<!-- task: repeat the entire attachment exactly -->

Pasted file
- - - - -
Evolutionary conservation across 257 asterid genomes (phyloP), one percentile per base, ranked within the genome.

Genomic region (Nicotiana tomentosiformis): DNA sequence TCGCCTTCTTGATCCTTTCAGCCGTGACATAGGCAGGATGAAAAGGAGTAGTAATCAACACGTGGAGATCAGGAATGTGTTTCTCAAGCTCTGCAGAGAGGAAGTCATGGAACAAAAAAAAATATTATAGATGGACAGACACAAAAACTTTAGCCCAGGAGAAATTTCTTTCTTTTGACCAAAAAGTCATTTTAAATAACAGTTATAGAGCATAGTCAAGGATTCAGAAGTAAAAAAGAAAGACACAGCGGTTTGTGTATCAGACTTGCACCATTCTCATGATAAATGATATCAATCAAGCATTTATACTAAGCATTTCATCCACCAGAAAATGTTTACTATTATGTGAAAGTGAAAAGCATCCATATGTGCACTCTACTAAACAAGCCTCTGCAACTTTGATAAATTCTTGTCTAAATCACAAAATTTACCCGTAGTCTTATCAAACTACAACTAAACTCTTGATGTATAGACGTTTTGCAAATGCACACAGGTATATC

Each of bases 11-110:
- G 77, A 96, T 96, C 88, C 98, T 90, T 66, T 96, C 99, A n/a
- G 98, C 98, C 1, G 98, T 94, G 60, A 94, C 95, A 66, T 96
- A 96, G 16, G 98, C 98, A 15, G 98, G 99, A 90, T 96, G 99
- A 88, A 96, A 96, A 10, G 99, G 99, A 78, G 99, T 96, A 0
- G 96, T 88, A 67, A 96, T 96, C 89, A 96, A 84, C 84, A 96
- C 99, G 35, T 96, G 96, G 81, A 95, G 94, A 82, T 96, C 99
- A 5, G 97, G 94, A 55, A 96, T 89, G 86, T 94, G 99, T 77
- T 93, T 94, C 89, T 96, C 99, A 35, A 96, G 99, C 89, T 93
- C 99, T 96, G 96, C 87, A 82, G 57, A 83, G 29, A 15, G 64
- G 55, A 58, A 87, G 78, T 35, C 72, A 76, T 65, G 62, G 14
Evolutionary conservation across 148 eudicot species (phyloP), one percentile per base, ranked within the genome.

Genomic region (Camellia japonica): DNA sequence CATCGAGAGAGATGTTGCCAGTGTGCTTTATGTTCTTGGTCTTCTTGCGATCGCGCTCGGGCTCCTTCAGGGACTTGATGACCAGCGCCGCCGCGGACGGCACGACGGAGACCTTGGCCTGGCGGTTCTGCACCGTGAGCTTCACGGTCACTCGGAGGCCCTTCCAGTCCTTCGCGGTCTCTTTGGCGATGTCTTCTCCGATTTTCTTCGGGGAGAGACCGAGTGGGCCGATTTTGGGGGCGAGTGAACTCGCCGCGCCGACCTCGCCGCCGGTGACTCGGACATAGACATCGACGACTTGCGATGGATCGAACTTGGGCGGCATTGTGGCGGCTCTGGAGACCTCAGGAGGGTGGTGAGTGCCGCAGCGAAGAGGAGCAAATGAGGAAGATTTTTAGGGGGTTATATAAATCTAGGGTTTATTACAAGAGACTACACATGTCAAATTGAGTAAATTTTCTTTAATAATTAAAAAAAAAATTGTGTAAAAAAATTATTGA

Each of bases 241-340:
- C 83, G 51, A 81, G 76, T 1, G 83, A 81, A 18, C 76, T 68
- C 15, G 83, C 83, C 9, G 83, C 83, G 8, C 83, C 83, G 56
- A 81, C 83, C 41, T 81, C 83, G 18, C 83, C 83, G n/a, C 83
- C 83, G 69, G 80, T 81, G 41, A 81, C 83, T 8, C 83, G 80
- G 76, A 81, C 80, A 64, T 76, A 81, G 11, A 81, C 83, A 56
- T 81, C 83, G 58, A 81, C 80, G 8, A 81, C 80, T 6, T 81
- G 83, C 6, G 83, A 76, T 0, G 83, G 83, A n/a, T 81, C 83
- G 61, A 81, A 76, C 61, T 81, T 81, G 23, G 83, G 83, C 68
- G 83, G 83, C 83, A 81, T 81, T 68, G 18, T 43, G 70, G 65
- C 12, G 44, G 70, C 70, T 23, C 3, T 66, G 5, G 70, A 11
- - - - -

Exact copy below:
Evolutionary conservation across 257 asterid genomes (phyloP), one percentile per base, ranked within the genome.

Genomic region (Nicotiana tomentosiformis): DNA sequence TCGCCTTCTTGATCCTTTCAGCCGTGACATAGGCAGGATGAAAAGGAGTAGTAATCAACACGTGGAGATCAGGAATGTGTTTCTCAAGCTCTGCAGAGAGGAAGTCATGGAACAAAAAAAAATATTATAGATGGACAGACACAAAAACTTTAGCCCAGGAGAAATTTCTTTCTTTTGACCAAAAAGTCATTTTAAATAACAGTTATAGAGCATAGTCAAGGATTCAGAAGTAAAAAAGAAAGACACAGCGGTTTGTGTATCAGACTTGCACCATTCTCATGATAAATGATATCAATCAAGCATTTATACTAAGCATTTCATCCACCAGAAAATGTTTACTATTATGTGAAAGTGAAAAGCATCCATATGTGCACTCTACTAAACAAGCCTCTGCAACTTTGATAAATTCTTGTCTAAATCACAAAATTTACCCGTAGTCTTATCAAACTACAACTAAACTCTTGATGTATAGACGTTTTGCAAATGCACACAGGTATATC

Each of bases 11-110:
- G 77, A 96, T 96, C 88, C 98, T 90, T 66, T 96, C 99, A n/a
- G 98, C 98, C 1, G 98, T 94, G 60, A 94, C 95, A 66, T 96
- A 96, G 16, G 98, C 98, A 15, G 98, G 99, A 90, T 96, G 99
- A 88, A 96, A 96, A 10, G 99, G 99, A 78, G 99, T 96, A 0
- G 96, T 88, A 67, A 96, T 96, C 89, A 96, A 84, C 84, A 96
- C 99, G 35, T 96, G 96, G 81, A 95, G 94, A 82, T 96, C 99
- A 5, G 97, G 94, A 55, A 96, T 89, G 86, T 94, G 99, T 77
- T 93, T 94, C 89, T 96, C 99, A 35, A 96, G 99, C 89, T 93
- C 99, T 96, G 96, C 87, A 82, G 57, A 83, G 29, A 15, G 64
- G 55, A 58, A 87, G 78, T 35, C 72, A 76, T 65, G 62, G 14
Evolutionary conservation across 148 eudicot species (phyloP), one percentile per base, ranked within the genome.

Genomic region (Camellia japonica): DNA sequence CATCGAGAGAGATGTTGCCAGTGTGCTTTATGTTCTTGGTCTTCTTGCGATCGCGCTCGGGCTCCTTCAGGGACTTGATGACCAGCGCCGCCGCGGACGGCACGACGGAGACCTTGGCCTGGCGGTTCTGCACCGTGAGCTTCACGGTCACTCGGAGGCCCTTCCAGTCCTTCGCGGTCTCTTTGGCGATGTCTTCTCCGATTTTCTTCGGGGAGAGACCGAGTGGGCCGATTTTGGGGGCGAGTGAACTCGCCGCGCCGACCTCGCCGCCGGTGACTCGGACATAGACATCGACGACTTGCGATGGATCGAACTTGGGCGGCATTGTGGCGGCTCTGGAGACCTCAGGAGGGTGGTGAGTGCCGCAGCGAAGAGGAGCAAATGAGGAAGATTTTTAGGGGGTTATATAAATCTAGGGTTTATTACAAGAGACTACACATGTCAAATTGAGTAAATTTTCTTTAATAATTAAAAAAAAAATTGTGTAAAAAAATTATTGA

Each of bases 241-340:
- C 83, G 51, A 81, G 76, T 1, G 83, A 81, A 18, C 76, T 68
- C 15, G 83, C 83, C 9, G 83, C 83, G 8, C 83, C 83, G 56
- A 81, C 83, C 41, T 81, C 83, G 18, C 83, C 83, G n/a, C 83
- C 83, G 69, G 80, T 81, G 41, A 81, C 83, T 8, C 83, G 80
- G 76, A 81, C 80, A 64, T 76, A 81, G 11, A 81, C 83, A 56
- T 81, C 83, G 58, A 81, C 80, G 8, A 81, C 80, T 6, T 81
- G 83, C 6, G 83, A 76, T 0, G 83, G 83, A n/a, T 81, C 83
- G 61, A 81, A 76, C 61, T 81, T 81, G 23, G 83, G 83, C 68
- G 83, G 83, C 83, A 81, T 81, T 68, G 18, T 43, G 70, G 65
- C 12, G 44, G 70, C 70, T 23, C 3, T 66, G 5, G 70, A 11